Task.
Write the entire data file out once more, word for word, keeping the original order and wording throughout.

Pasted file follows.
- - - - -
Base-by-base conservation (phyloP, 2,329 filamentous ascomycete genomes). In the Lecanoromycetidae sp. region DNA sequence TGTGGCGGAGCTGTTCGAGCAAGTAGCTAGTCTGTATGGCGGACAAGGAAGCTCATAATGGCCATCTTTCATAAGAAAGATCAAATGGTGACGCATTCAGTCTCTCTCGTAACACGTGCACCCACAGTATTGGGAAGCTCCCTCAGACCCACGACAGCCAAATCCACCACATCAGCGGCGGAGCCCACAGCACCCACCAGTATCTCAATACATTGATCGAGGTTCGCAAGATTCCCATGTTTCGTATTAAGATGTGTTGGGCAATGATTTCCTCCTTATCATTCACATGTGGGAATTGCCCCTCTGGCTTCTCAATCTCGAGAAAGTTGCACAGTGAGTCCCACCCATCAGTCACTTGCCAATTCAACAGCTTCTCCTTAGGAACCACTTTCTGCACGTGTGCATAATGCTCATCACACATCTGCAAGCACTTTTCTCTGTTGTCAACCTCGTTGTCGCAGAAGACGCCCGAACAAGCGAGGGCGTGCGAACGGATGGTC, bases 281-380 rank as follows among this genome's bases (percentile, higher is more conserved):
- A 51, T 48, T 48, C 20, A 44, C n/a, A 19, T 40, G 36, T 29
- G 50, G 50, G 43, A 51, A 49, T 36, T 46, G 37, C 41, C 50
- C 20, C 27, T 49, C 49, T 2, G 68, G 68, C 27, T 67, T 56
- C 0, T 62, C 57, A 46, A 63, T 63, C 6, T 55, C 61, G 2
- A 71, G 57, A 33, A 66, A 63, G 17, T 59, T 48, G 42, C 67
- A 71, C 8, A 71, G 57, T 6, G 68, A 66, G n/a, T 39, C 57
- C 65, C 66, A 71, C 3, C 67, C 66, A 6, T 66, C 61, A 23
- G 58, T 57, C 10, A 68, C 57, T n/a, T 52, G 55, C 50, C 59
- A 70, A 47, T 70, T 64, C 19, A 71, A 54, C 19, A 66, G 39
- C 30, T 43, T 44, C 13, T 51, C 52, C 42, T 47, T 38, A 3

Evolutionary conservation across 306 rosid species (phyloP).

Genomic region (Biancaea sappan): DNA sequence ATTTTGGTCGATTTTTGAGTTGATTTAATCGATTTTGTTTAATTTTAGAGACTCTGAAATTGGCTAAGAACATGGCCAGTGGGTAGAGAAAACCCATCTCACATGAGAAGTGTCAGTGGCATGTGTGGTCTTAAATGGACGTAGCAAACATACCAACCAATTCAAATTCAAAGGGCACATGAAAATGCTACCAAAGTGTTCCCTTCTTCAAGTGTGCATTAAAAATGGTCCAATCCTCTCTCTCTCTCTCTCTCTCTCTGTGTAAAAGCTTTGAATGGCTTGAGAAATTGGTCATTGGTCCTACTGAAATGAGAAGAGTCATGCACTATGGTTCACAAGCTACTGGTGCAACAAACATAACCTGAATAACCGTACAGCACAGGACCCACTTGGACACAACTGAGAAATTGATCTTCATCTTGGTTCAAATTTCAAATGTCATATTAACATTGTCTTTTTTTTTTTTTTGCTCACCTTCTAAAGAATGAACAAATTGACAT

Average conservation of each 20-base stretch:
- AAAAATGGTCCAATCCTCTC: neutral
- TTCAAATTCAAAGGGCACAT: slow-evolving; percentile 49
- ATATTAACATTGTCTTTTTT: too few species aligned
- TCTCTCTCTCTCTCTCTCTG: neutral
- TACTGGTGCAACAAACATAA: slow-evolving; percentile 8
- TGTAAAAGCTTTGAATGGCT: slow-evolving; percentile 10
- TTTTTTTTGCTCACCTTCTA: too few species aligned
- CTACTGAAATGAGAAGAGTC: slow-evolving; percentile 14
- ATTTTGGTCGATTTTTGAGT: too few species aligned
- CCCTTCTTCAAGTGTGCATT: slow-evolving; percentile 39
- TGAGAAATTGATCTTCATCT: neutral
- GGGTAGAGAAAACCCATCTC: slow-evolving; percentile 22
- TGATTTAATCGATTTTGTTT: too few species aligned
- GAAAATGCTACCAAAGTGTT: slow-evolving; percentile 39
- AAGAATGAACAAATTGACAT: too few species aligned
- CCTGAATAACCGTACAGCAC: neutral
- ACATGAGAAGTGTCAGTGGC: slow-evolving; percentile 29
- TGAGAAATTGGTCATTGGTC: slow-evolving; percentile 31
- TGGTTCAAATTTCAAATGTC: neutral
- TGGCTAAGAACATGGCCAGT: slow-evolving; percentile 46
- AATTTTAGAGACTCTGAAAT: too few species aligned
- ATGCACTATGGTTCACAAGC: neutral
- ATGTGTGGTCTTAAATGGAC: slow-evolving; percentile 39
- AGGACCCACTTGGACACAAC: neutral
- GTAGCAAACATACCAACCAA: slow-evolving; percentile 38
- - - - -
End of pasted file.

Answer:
Base-by-base conservation (phyloP, 2,329 filamentous ascomycete genomes). In the Lecanoromycetidae sp. region DNA sequence TGTGGCGGAGCTGTTCGAGCAAGTAGCTAGTCTGTATGGCGGACAAGGAAGCTCATAATGGCCATCTTTCATAAGAAAGATCAAATGGTGACGCATTCAGTCTCTCTCGTAACACGTGCACCCACAGTATTGGGAAGCTCCCTCAGACCCACGACAGCCAAATCCACCACATCAGCGGCGGAGCCCACAGCACCCACCAGTATCTCAATACATTGATCGAGGTTCGCAAGATTCCCATGTTTCGTATTAAGATGTGTTGGGCAATGATTTCCTCCTTATCATTCACATGTGGGAATTGCCCCTCTGGCTTCTCAATCTCGAGAAAGTTGCACAGTGAGTCCCACCCATCAGTCACTTGCCAATTCAACAGCTTCTCCTTAGGAACCACTTTCTGCACGTGTGCATAATGCTCATCACACATCTGCAAGCACTTTTCTCTGTTGTCAACCTCGTTGTCGCAGAAGACGCCCGAACAAGCGAGGGCGTGCGAACGGATGGTC, bases 281-380 rank as follows among this genome's bases (percentile, higher is more conserved):
- A 51, T 48, T 48, C 20, A 44, C n/a, A 19, T 40, G 36, T 29
- G 50, G 50, G 43, A 51, A 49, T 36, T 46, G 37, C 41, C 50
- C 20, C 27, T 49, C 49, T 2, G 68, G 68, C 27, T 67, T 56
- C 0, T 62, C 57, A 46, A 63, T 63, C 6, T 55, C 61, G 2
- A 71, G 57, A 33, A 66, A 63, G 17, T 59, T 48, G 42, C 67
- A 71, C 8, A 71, G 57, T 6, G 68, A 66, G n/a, T 39, C 57
- C 65, C 66, A 71, C 3, C 67, C 66, A 6, T 66, C 61, A 23
- G 58, T 57, C 10, A 68, C 57, T n/a, T 52, G 55, C 50, C 59
- A 70, A 47, T 70, T 64, C 19, A 71, A 54, C 19, A 66, G 39
- C 30, T 43, T 44, C 13, T 51, C 52, C 42, T 47, T 38, A 3

Evolutionary conservation across 306 rosid species (phyloP).

Genomic region (Biancaea sappan): DNA sequence ATTTTGGTCGATTTTTGAGTTGATTTAATCGATTTTGTTTAATTTTAGAGACTCTGAAATTGGCTAAGAACATGGCCAGTGGGTAGAGAAAACCCATCTCACATGAGAAGTGTCAGTGGCATGTGTGGTCTTAAATGGACGTAGCAAACATACCAACCAATTCAAATTCAAAGGGCACATGAAAATGCTACCAAAGTGTTCCCTTCTTCAAGTGTGCATTAAAAATGGTCCAATCCTCTCTCTCTCTCTCTCTCTCTCTGTGTAAAAGCTTTGAATGGCTTGAGAAATTGGTCATTGGTCCTACTGAAATGAGAAGAGTCATGCACTATGGTTCACAAGCTACTGGTGCAACAAACATAACCTGAATAACCGTACAGCACAGGACCCACTTGGACACAACTGAGAAATTGATCTTCATCTTGGTTCAAATTTCAAATGTCATATTAACATTGTCTTTTTTTTTTTTTTGCTCACCTTCTAAAGAATGAACAAATTGACAT

Average conservation of each 20-base stretch:
- AAAAATGGTCCAATCCTCTC: neutral
- TTCAAATTCAAAGGGCACAT: slow-evolving; percentile 49
- ATATTAACATTGTCTTTTTT: too few species aligned
- TCTCTCTCTCTCTCTCTCTG: neutral
- TACTGGTGCAACAAACATAA: slow-evolving; percentile 8
- TGTAAAAGCTTTGAATGGCT: slow-evolving; percentile 10
- TTTTTTTTGCTCACCTTCTA: too few species aligned
- CTACTGAAATGAGAAGAGTC: slow-evolving; percentile 14
- ATTTTGGTCGATTTTTGAGT: too few species aligned
- CCCTTCTTCAAGTGTGCATT: slow-evolving; percentile 39
- TGAGAAATTGATCTTCATCT: neutral
- GGGTAGAGAAAACCCATCTC: slow-evolving; percentile 22
- TGATTTAATCGATTTTGTTT: too few species aligned
- GAAAATGCTACCAAAGTGTT: slow-evolving; percentile 39
- AAGAATGAACAAATTGACAT: too few species aligned
- CCTGAATAACCGTACAGCAC: neutral
- ACATGAGAAGTGTCAGTGGC: slow-evolving; percentile 29
- TGAGAAATTGGTCATTGGTC: slow-evolving; percentile 31
- TGGTTCAAATTTCAAATGTC: neutral
- TGGCTAAGAACATGGCCAGT: slow-evolving; percentile 46
- AATTTTAGAGACTCTGAAAT: too few species aligned
- ATGCACTATGGTTCACAAGC: neutral
- ATGTGTGGTCTTAAATGGAC: slow-evolving; percentile 39
- AGGACCCACTTGGACACAAC: neutral
- GTAGCAAACATACCAACCAA: slow-evolving; percentile 38